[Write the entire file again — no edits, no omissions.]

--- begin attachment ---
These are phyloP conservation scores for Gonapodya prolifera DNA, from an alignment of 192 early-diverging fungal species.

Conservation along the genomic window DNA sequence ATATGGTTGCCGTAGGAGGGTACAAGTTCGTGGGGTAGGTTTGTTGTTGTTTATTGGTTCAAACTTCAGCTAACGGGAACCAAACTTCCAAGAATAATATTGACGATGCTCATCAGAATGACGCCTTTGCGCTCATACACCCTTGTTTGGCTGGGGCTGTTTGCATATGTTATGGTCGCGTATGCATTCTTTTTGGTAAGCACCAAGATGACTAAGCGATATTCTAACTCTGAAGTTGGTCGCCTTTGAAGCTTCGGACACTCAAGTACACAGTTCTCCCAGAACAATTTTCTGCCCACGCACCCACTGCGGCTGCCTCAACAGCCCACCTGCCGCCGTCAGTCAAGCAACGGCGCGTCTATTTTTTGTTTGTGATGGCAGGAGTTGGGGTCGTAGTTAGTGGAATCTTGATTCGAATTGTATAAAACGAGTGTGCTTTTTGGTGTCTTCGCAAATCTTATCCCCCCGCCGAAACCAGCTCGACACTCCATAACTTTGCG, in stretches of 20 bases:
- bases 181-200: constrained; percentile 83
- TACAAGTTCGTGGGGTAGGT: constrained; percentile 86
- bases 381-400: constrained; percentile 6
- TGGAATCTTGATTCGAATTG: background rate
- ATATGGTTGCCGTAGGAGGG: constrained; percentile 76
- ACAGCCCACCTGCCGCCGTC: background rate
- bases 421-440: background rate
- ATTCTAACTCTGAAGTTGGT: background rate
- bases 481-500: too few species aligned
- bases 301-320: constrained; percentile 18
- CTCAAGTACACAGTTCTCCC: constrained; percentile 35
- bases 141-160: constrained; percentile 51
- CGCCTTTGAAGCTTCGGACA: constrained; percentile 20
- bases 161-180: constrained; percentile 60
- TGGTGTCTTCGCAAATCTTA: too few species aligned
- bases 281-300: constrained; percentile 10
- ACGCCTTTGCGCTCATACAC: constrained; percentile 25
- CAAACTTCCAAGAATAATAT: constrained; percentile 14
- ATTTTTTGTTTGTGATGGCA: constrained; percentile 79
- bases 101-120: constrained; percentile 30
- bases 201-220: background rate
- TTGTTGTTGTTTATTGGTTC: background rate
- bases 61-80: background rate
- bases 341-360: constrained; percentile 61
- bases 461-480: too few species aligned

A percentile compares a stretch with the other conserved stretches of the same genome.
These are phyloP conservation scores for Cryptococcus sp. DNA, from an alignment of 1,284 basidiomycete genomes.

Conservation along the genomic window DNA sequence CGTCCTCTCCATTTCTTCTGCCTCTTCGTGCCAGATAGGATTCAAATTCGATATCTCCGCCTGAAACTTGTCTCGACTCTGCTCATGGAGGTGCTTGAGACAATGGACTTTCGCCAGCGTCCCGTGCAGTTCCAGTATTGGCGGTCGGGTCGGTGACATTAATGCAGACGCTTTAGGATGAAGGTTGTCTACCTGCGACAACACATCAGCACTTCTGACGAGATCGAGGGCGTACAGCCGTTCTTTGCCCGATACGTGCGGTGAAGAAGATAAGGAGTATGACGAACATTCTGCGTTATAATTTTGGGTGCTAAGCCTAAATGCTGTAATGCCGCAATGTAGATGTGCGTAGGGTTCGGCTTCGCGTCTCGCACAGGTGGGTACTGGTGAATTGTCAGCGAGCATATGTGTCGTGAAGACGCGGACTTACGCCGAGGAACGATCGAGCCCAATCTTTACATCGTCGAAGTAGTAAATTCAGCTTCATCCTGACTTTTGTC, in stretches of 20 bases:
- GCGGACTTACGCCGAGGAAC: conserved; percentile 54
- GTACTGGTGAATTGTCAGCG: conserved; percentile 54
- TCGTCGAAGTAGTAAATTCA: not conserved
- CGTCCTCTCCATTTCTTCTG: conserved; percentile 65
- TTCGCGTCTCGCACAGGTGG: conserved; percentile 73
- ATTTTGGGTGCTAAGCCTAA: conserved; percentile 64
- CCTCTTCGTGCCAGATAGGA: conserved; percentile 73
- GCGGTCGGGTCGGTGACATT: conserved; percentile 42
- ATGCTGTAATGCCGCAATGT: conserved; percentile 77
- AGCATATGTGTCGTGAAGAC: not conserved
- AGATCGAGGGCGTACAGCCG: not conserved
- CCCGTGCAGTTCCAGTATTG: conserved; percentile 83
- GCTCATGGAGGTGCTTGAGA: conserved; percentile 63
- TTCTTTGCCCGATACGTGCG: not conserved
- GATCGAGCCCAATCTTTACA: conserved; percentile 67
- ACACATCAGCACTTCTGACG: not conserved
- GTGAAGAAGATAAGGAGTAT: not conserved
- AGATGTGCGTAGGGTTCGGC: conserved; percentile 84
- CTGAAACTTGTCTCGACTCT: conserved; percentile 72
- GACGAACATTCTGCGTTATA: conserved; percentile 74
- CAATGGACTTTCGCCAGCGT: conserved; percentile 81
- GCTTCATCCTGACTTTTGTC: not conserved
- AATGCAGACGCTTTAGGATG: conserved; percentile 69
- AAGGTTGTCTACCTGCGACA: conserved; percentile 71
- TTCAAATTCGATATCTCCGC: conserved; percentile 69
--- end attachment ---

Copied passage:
These are phyloP conservation scores for Gonapodya prolifera DNA, from an alignment of 192 early-diverging fungal species.

Conservation along the genomic window DNA sequence ATATGGTTGCCGTAGGAGGGTACAAGTTCGTGGGGTAGGTTTGTTGTTGTTTATTGGTTCAAACTTCAGCTAACGGGAACCAAACTTCCAAGAATAATATTGACGATGCTCATCAGAATGACGCCTTTGCGCTCATACACCCTTGTTTGGCTGGGGCTGTTTGCATATGTTATGGTCGCGTATGCATTCTTTTTGGTAAGCACCAAGATGACTAAGCGATATTCTAACTCTGAAGTTGGTCGCCTTTGAAGCTTCGGACACTCAAGTACACAGTTCTCCCAGAACAATTTTCTGCCCACGCACCCACTGCGGCTGCCTCAACAGCCCACCTGCCGCCGTCAGTCAAGCAACGGCGCGTCTATTTTTTGTTTGTGATGGCAGGAGTTGGGGTCGTAGTTAGTGGAATCTTGATTCGAATTGTATAAAACGAGTGTGCTTTTTGGTGTCTTCGCAAATCTTATCCCCCCGCCGAAACCAGCTCGACACTCCATAACTTTGCG, in stretches of 20 bases:
- bases 181-200: constrained; percentile 83
- TACAAGTTCGTGGGGTAGGT: constrained; percentile 86
- bases 381-400: constrained; percentile 6
- TGGAATCTTGATTCGAATTG: background rate
- ATATGGTTGCCGTAGGAGGG: constrained; percentile 76
- ACAGCCCACCTGCCGCCGTC: background rate
- bases 421-440: background rate
- ATTCTAACTCTGAAGTTGGT: background rate
- bases 481-500: too few species aligned
- bases 301-320: constrained; percentile 18
- CTCAAGTACACAGTTCTCCC: constrained; percentile 35
- bases 141-160: constrained; percentile 51
- CGCCTTTGAAGCTTCGGACA: constrained; percentile 20
- bases 161-180: constrained; percentile 60
- TGGTGTCTTCGCAAATCTTA: too few species aligned
- bases 281-300: constrained; percentile 10
- ACGCCTTTGCGCTCATACAC: constrained; percentile 25
- CAAACTTCCAAGAATAATAT: constrained; percentile 14
- ATTTTTTGTTTGTGATGGCA: constrained; percentile 79
- bases 101-120: constrained; percentile 30
- bases 201-220: background rate
- TTGTTGTTGTTTATTGGTTC: background rate
- bases 61-80: background rate
- bases 341-360: constrained; percentile 61
- bases 461-480: too few species aligned

A percentile compares a stretch with the other conserved stretches of the same genome.
These are phyloP conservation scores for Cryptococcus sp. DNA, from an alignment of 1,284 basidiomycete genomes.

Conservation along the genomic window DNA sequence CGTCCTCTCCATTTCTTCTGCCTCTTCGTGCCAGATAGGATTCAAATTCGATATCTCCGCCTGAAACTTGTCTCGACTCTGCTCATGGAGGTGCTTGAGACAATGGACTTTCGCCAGCGTCCCGTGCAGTTCCAGTATTGGCGGTCGGGTCGGTGACATTAATGCAGACGCTTTAGGATGAAGGTTGTCTACCTGCGACAACACATCAGCACTTCTGACGAGATCGAGGGCGTACAGCCGTTCTTTGCCCGATACGTGCGGTGAAGAAGATAAGGAGTATGACGAACATTCTGCGTTATAATTTTGGGTGCTAAGCCTAAATGCTGTAATGCCGCAATGTAGATGTGCGTAGGGTTCGGCTTCGCGTCTCGCACAGGTGGGTACTGGTGAATTGTCAGCGAGCATATGTGTCGTGAAGACGCGGACTTACGCCGAGGAACGATCGAGCCCAATCTTTACATCGTCGAAGTAGTAAATTCAGCTTCATCCTGACTTTTGTC, in stretches of 20 bases:
- GCGGACTTACGCCGAGGAAC: conserved; percentile 54
- GTACTGGTGAATTGTCAGCG: conserved; percentile 54
- TCGTCGAAGTAGTAAATTCA: not conserved
- CGTCCTCTCCATTTCTTCTG: conserved; percentile 65
- TTCGCGTCTCGCACAGGTGG: conserved; percentile 73
- ATTTTGGGTGCTAAGCCTAA: conserved; percentile 64
- CCTCTTCGTGCCAGATAGGA: conserved; percentile 73
- GCGGTCGGGTCGGTGACATT: conserved; percentile 42
- ATGCTGTAATGCCGCAATGT: conserved; percentile 77
- AGCATATGTGTCGTGAAGAC: not conserved
- AGATCGAGGGCGTACAGCCG: not conserved
- CCCGTGCAGTTCCAGTATTG: conserved; percentile 83
- GCTCATGGAGGTGCTTGAGA: conserved; percentile 63
- TTCTTTGCCCGATACGTGCG: not conserved
- GATCGAGCCCAATCTTTACA: conserved; percentile 67
- ACACATCAGCACTTCTGACG: not conserved
- GTGAAGAAGATAAGGAGTAT: not conserved
- AGATGTGCGTAGGGTTCGGC: conserved; percentile 84
- CTGAAACTTGTCTCGACTCT: conserved; percentile 72
- GACGAACATTCTGCGTTATA: conserved; percentile 74
- CAATGGACTTTCGCCAGCGT: conserved; percentile 81
- GCTTCATCCTGACTTTTGTC: not conserved
- AATGCAGACGCTTTAGGATG: conserved; percentile 69
- AAGGTTGTCTACCTGCGACA: conserved; percentile 71
- TTCAAATTCGATATCTCCGC: conserved; percentile 69